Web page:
It has been said that art represents humanity’s collective attempt to reconcile its own existence against an otherwise cold and uncaring universe. To strip away artifice, to obliterate pretense — to provide a context through which we may hope to define, at its core, exactly what it means to be a person. Which explains why art is so often heartbreakingly, unyieldingly, sad. Because, loath as we may be to admit it (and despite all of our attempts to the contrary), ours is a conclusively lonely existence — one fraught with sorrow, doubt, and, ultimately, disillusionment. That’s the torment heard in Juliet’s deathbed soliloquy, the longing behind the chords of Leonard Cohen’s “Hallelujah,” the anguished panic pulsating through Edvard Munch’s “The Scream.” And that’s the reason why, every Spring, I make sure to stock up on extra-soft, triple-ply, Kleenex-brand tissues in anticipation of the season’s most gut-wrenchingly devastating artistic offering: the premier episode of the ABC network’s hit reality television series “The Bachelorette.”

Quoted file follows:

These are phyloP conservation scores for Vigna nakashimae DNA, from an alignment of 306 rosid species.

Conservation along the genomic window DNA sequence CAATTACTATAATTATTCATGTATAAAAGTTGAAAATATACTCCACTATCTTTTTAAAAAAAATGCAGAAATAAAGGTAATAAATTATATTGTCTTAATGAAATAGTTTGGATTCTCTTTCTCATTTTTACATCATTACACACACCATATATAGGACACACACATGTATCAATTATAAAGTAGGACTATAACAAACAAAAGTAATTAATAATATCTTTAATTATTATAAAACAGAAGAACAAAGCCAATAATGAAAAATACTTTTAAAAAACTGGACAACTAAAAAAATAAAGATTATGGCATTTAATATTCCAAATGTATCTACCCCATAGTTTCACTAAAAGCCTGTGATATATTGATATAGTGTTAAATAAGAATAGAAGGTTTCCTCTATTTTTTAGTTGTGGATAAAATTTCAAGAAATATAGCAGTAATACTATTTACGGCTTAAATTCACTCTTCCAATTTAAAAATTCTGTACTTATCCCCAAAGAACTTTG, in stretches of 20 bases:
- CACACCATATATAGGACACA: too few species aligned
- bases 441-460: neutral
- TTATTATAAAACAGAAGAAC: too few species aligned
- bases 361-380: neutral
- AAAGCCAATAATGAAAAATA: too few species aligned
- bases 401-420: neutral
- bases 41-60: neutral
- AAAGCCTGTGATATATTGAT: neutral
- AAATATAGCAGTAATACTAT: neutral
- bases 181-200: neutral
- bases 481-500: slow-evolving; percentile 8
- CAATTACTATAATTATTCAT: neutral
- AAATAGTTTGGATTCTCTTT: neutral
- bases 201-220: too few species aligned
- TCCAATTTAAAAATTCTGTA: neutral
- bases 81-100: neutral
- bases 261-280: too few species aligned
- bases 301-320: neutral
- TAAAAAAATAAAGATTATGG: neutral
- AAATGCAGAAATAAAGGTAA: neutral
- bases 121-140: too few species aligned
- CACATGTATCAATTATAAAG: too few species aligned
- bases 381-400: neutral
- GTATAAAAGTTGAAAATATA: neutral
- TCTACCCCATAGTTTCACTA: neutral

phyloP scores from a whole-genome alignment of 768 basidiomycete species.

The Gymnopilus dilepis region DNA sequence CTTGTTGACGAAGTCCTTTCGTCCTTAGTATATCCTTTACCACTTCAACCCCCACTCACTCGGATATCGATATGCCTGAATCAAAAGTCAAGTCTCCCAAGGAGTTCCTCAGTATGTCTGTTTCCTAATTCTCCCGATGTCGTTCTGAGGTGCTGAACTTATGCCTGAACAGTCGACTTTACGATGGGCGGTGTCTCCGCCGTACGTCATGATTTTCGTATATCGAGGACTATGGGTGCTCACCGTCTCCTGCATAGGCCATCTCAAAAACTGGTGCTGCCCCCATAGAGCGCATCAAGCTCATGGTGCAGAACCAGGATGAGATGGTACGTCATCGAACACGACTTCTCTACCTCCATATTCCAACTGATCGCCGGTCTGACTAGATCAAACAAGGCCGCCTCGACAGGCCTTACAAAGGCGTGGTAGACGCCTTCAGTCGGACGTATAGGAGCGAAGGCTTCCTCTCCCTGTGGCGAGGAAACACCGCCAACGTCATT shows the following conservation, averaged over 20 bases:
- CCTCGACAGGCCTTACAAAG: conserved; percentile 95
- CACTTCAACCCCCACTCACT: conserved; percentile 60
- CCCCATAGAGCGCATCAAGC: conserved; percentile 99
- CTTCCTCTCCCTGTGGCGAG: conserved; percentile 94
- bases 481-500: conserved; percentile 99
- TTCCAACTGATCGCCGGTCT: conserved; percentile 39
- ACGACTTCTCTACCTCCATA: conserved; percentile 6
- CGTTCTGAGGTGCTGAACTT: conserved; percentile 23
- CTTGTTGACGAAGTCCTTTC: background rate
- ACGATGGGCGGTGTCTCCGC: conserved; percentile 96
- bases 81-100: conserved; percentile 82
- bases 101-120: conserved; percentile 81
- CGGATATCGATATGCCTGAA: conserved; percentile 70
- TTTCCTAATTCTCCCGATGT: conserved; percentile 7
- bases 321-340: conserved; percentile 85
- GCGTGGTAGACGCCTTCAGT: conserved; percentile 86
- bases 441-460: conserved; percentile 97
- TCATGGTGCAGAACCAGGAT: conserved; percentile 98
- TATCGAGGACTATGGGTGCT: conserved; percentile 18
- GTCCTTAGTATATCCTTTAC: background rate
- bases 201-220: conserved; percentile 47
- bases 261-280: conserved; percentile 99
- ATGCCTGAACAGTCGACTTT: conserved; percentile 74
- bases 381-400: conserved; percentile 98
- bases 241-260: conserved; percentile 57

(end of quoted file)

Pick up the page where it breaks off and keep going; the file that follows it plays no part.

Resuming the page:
By e. kirshe
A disclaimer: Before you read the title and offer genuine advice about avoiding such an infuriating place I will tell you that, sadly, I work there and must navigate those putrid streets daily.
It has been slowly eating my soul.
To some Times Square is the beating heart of the city. It is alive with light and energy and conveniently towards the middle (like a heart!). The people who think this are tourists and they make me furious.
To tourists: I understand, I really do, that you’ve traveled, sometimes far, to be here and it’s all very new and exciting. What I don’t understand is why that makes you so damn rude.
That’s right, it’s not us, it’s you.